Learn to avoid cross contamination in the kitchen with Kitchen Daily's Curtis Stone.
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How to Avoid Cross-Contamination
Featured Pro: Curtis Stone Category: Cooking Time: 1:22
CURTIS STONE: Hey, I’m Curtis Stone, and I’ve got a GMC Trade Secret for you.
Now, when you’re cooking for your friends and family, the last thing you want to do is make anybody sick. Now, a lot of food-borne illnesses come from cross-contamination. So it’s very important to be smart and keep your food apart. When I’ve got something raw like this chicken, it’s really important that you clean your board or flip it over like this, but not just your board. You’ve also got to clean your knife and your hands.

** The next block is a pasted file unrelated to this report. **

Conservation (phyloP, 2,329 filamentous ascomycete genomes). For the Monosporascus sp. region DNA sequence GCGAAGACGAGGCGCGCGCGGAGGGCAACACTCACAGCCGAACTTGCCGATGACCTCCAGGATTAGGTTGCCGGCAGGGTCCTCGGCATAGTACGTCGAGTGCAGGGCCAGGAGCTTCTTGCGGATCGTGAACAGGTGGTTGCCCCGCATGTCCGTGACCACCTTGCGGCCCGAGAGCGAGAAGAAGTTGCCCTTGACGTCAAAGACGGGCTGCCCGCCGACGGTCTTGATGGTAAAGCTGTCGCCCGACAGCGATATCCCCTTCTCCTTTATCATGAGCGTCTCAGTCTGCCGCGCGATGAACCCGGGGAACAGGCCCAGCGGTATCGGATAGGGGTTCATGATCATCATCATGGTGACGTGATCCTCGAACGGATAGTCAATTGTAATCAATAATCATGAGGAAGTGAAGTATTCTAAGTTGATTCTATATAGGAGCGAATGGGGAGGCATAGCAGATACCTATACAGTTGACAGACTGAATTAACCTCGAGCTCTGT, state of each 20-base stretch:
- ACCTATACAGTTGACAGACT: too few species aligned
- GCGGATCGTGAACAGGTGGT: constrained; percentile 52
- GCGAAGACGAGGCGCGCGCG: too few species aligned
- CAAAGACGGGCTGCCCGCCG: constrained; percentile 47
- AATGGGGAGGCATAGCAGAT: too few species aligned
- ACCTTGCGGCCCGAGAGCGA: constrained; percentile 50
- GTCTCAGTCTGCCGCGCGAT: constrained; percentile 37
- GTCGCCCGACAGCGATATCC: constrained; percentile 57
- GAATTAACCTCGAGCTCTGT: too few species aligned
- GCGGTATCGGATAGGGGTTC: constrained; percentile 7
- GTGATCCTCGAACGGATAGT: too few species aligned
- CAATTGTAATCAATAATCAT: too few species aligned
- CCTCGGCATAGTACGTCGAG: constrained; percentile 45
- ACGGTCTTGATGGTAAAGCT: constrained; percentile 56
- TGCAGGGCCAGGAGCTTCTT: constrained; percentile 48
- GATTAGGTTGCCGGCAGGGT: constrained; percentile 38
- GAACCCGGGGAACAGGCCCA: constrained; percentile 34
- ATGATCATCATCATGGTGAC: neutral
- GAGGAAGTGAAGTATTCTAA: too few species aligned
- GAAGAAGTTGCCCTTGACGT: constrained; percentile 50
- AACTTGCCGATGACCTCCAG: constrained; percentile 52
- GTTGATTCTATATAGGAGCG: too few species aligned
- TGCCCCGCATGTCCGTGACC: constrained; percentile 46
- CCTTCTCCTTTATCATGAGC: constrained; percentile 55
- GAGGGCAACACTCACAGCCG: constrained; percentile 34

Now, don’t forget, you don’t want to contaminate your faucet, so just use your forearm to turn on the water. Then you can rinse off. So now that your hands and your tools are all clean to go, you’re good to start preparing your raw food. So you can go straight onto your clean surface with your clean knife and your clean hands, and you won’t cross-contaminate anything.
Another good little secret is to grab yourself a little squeezy bottle like this, put one tablespoon of bleach to every gallon of water. It’s a really good sterilizing agent. So you can sort of spray things down at the end of your day when you’re finished cooking and then give it a good scrub with hot, soapy water again, and you’re sterile, good to go.
Also, when you’re storing things in the fridge, just remember that saying, “Be smart; keep your food apart.” Make sure that everything’s completely sealed. So if you’ve got any raw meat or fish or poultry, completely seal containers and keep it on the bottom so there’s no dripping or cross-contamination.